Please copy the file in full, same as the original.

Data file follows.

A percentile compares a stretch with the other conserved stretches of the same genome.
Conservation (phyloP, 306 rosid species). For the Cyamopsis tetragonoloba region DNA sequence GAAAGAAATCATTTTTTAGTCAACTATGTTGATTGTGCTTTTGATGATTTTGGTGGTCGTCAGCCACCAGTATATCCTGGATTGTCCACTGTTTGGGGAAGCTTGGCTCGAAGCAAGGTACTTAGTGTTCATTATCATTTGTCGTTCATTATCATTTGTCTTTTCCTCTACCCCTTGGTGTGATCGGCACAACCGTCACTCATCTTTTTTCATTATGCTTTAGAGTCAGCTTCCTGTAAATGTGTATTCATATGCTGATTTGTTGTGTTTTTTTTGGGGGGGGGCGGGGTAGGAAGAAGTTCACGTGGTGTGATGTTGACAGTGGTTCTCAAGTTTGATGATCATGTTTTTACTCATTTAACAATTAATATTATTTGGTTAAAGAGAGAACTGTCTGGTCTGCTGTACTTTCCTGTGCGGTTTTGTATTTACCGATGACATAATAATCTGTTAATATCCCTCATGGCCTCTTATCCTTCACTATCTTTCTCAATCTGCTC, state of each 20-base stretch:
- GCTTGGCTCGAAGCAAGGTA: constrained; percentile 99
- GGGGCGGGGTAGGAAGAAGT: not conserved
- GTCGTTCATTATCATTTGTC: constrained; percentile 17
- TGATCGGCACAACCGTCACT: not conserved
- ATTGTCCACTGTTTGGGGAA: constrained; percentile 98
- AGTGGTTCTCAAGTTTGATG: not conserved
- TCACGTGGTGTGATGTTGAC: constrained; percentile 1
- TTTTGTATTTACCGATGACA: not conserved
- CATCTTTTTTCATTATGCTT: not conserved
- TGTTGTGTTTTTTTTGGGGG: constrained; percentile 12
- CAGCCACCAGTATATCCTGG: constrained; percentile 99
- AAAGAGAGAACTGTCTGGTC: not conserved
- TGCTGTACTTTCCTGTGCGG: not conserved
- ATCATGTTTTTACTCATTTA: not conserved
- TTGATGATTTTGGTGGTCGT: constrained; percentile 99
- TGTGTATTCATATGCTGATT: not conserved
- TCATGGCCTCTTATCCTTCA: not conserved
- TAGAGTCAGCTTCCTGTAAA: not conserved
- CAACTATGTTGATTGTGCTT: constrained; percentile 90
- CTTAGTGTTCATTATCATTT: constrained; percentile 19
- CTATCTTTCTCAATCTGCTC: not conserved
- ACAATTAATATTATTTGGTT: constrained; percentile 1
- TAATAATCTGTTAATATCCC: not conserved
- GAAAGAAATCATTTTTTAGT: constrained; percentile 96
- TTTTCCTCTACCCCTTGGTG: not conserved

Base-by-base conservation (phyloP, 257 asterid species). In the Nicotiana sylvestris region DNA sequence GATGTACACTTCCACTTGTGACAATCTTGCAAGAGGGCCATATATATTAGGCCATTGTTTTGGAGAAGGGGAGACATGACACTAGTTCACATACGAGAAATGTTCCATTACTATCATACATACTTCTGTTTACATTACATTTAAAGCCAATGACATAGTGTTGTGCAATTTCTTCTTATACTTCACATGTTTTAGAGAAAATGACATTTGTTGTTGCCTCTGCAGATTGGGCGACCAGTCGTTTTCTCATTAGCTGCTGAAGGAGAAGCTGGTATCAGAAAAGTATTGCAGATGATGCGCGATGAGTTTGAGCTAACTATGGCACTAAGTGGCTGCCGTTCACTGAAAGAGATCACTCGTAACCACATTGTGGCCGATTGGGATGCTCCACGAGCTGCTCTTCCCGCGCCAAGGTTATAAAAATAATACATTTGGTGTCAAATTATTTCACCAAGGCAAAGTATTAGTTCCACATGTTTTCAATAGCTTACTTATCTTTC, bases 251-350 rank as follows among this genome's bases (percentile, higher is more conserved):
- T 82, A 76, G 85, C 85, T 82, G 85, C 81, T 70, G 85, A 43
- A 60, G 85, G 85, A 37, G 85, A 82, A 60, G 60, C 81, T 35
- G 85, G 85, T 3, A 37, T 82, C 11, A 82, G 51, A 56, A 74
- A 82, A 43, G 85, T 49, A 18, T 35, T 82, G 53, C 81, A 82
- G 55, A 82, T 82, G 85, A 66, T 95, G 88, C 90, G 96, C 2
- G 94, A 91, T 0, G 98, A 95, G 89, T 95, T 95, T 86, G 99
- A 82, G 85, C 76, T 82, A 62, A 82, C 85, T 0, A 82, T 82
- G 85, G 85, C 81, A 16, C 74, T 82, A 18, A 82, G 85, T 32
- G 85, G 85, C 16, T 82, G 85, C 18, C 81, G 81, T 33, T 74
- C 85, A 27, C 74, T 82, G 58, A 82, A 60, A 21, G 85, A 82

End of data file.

A percentile compares a stretch with the other conserved stretches of the same genome.
Conservation (phyloP, 306 rosid species). For the Cyamopsis tetragonoloba region DNA sequence GAAAGAAATCATTTTTTAGTCAACTATGTTGATTGTGCTTTTGATGATTTTGGTGGTCGTCAGCCACCAGTATATCCTGGATTGTCCACTGTTTGGGGAAGCTTGGCTCGAAGCAAGGTACTTAGTGTTCATTATCATTTGTCGTTCATTATCATTTGTCTTTTCCTCTACCCCTTGGTGTGATCGGCACAACCGTCACTCATCTTTTTTCATTATGCTTTAGAGTCAGCTTCCTGTAAATGTGTATTCATATGCTGATTTGTTGTGTTTTTTTTGGGGGGGGGCGGGGTAGGAAGAAGTTCACGTGGTGTGATGTTGACAGTGGTTCTCAAGTTTGATGATCATGTTTTTACTCATTTAACAATTAATATTATTTGGTTAAAGAGAGAACTGTCTGGTCTGCTGTACTTTCCTGTGCGGTTTTGTATTTACCGATGACATAATAATCTGTTAATATCCCTCATGGCCTCTTATCCTTCACTATCTTTCTCAATCTGCTC, state of each 20-base stretch:
- GCTTGGCTCGAAGCAAGGTA: constrained; percentile 99
- GGGGCGGGGTAGGAAGAAGT: not conserved
- GTCGTTCATTATCATTTGTC: constrained; percentile 17
- TGATCGGCACAACCGTCACT: not conserved
- ATTGTCCACTGTTTGGGGAA: constrained; percentile 98
- AGTGGTTCTCAAGTTTGATG: not conserved
- TCACGTGGTGTGATGTTGAC: constrained; percentile 1
- TTTTGTATTTACCGATGACA: not conserved
- CATCTTTTTTCATTATGCTT: not conserved
- TGTTGTGTTTTTTTTGGGGG: constrained; percentile 12
- CAGCCACCAGTATATCCTGG: constrained; percentile 99
- AAAGAGAGAACTGTCTGGTC: not conserved
- TGCTGTACTTTCCTGTGCGG: not conserved
- ATCATGTTTTTACTCATTTA: not conserved
- TTGATGATTTTGGTGGTCGT: constrained; percentile 99
- TGTGTATTCATATGCTGATT: not conserved
- TCATGGCCTCTTATCCTTCA: not conserved
- TAGAGTCAGCTTCCTGTAAA: not conserved
- CAACTATGTTGATTGTGCTT: constrained; percentile 90
- CTTAGTGTTCATTATCATTT: constrained; percentile 19
- CTATCTTTCTCAATCTGCTC: not conserved
- ACAATTAATATTATTTGGTT: constrained; percentile 1
- TAATAATCTGTTAATATCCC: not conserved
- GAAAGAAATCATTTTTTAGT: constrained; percentile 96
- TTTTCCTCTACCCCTTGGTG: not conserved

Base-by-base conservation (phyloP, 257 asterid species). In the Nicotiana sylvestris region DNA sequence GATGTACACTTCCACTTGTGACAATCTTGCAAGAGGGCCATATATATTAGGCCATTGTTTTGGAGAAGGGGAGACATGACACTAGTTCACATACGAGAAATGTTCCATTACTATCATACATACTTCTGTTTACATTACATTTAAAGCCAATGACATAGTGTTGTGCAATTTCTTCTTATACTTCACATGTTTTAGAGAAAATGACATTTGTTGTTGCCTCTGCAGATTGGGCGACCAGTCGTTTTCTCATTAGCTGCTGAAGGAGAAGCTGGTATCAGAAAAGTATTGCAGATGATGCGCGATGAGTTTGAGCTAACTATGGCACTAAGTGGCTGCCGTTCACTGAAAGAGATCACTCGTAACCACATTGTGGCCGATTGGGATGCTCCACGAGCTGCTCTTCCCGCGCCAAGGTTATAAAAATAATACATTTGGTGTCAAATTATTTCACCAAGGCAAAGTATTAGTTCCACATGTTTTCAATAGCTTACTTATCTTTC, bases 251-350 rank as follows among this genome's bases (percentile, higher is more conserved):
- T 82, A 76, G 85, C 85, T 82, G 85, C 81, T 70, G 85, A 43
- A 60, G 85, G 85, A 37, G 85, A 82, A 60, G 60, C 81, T 35
- G 85, G 85, T 3, A 37, T 82, C 11, A 82, G 51, A 56, A 74
- A 82, A 43, G 85, T 49, A 18, T 35, T 82, G 53, C 81, A 82
- G 55, A 82, T 82, G 85, A 66, T 95, G 88, C 90, G 96, C 2
- G 94, A 91, T 0, G 98, A 95, G 89, T 95, T 95, T 86, G 99
- A 82, G 85, C 76, T 82, A 62, A 82, C 85, T 0, A 82, T 82
- G 85, G 85, C 81, A 16, C 74, T 82, A 18, A 82, G 85, T 32
- G 85, G 85, C 16, T 82, G 85, C 18, C 81, G 81, T 33, T 74
- C 85, A 27, C 74, T 82, G 58, A 82, A 60, A 21, G 85, A 82